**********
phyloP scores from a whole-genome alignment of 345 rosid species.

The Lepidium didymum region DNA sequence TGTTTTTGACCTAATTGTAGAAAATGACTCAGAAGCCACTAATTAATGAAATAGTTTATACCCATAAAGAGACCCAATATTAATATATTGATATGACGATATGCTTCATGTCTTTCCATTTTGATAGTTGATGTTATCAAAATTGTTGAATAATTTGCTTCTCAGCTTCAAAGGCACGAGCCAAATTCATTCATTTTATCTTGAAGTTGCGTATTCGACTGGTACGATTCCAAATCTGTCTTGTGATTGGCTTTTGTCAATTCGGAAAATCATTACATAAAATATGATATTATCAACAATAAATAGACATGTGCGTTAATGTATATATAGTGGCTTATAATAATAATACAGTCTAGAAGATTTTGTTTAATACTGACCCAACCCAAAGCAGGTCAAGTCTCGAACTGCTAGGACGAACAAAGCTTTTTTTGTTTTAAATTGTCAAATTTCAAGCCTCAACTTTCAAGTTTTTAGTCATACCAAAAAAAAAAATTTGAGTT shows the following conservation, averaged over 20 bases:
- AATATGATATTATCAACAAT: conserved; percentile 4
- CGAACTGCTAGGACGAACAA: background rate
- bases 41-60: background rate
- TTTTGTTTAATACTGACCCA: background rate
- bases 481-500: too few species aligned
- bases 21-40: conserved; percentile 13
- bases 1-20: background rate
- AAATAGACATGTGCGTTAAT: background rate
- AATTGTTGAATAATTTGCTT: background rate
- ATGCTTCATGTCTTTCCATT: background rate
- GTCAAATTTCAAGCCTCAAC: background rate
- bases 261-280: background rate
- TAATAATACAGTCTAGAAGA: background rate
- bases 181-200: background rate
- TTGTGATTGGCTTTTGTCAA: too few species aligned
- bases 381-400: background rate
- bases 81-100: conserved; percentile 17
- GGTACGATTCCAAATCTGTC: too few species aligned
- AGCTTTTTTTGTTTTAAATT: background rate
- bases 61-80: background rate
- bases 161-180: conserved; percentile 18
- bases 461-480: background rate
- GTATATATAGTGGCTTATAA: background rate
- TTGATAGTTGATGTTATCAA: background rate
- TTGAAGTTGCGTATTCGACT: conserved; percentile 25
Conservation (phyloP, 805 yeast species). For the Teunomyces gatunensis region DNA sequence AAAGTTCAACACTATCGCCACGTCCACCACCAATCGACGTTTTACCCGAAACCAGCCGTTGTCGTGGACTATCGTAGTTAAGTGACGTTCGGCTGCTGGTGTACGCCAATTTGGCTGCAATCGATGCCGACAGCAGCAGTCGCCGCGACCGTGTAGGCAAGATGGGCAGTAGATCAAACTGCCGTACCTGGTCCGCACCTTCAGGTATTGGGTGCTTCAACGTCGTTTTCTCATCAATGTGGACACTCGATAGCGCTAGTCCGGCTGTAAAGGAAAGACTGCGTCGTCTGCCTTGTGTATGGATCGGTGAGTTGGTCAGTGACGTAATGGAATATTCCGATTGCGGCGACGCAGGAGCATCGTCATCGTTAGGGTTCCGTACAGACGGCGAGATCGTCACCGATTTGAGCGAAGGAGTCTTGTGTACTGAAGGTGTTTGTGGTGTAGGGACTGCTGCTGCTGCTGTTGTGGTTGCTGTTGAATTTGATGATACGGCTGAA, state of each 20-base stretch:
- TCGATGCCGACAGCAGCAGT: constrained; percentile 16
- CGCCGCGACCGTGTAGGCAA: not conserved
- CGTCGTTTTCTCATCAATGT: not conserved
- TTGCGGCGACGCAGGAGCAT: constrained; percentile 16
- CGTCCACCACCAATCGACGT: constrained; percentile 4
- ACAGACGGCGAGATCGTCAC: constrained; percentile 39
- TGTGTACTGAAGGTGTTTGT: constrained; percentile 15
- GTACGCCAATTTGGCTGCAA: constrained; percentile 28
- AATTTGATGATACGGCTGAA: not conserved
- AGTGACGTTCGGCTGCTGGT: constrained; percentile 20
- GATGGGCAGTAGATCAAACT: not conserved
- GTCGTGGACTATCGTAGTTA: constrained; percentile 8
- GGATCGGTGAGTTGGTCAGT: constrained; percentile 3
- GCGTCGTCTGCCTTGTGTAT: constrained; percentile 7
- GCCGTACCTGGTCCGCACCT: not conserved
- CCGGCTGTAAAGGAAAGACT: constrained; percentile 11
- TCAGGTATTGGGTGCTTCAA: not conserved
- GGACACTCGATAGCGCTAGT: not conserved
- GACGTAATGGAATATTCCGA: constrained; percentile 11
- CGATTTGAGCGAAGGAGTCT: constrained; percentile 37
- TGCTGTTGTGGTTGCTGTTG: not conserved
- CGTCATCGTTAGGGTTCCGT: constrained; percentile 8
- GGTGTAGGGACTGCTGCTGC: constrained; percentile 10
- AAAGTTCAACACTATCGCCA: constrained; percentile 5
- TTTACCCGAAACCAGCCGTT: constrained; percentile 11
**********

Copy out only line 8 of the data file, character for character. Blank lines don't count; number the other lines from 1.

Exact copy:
- bases 21-40: conserved; percentile 13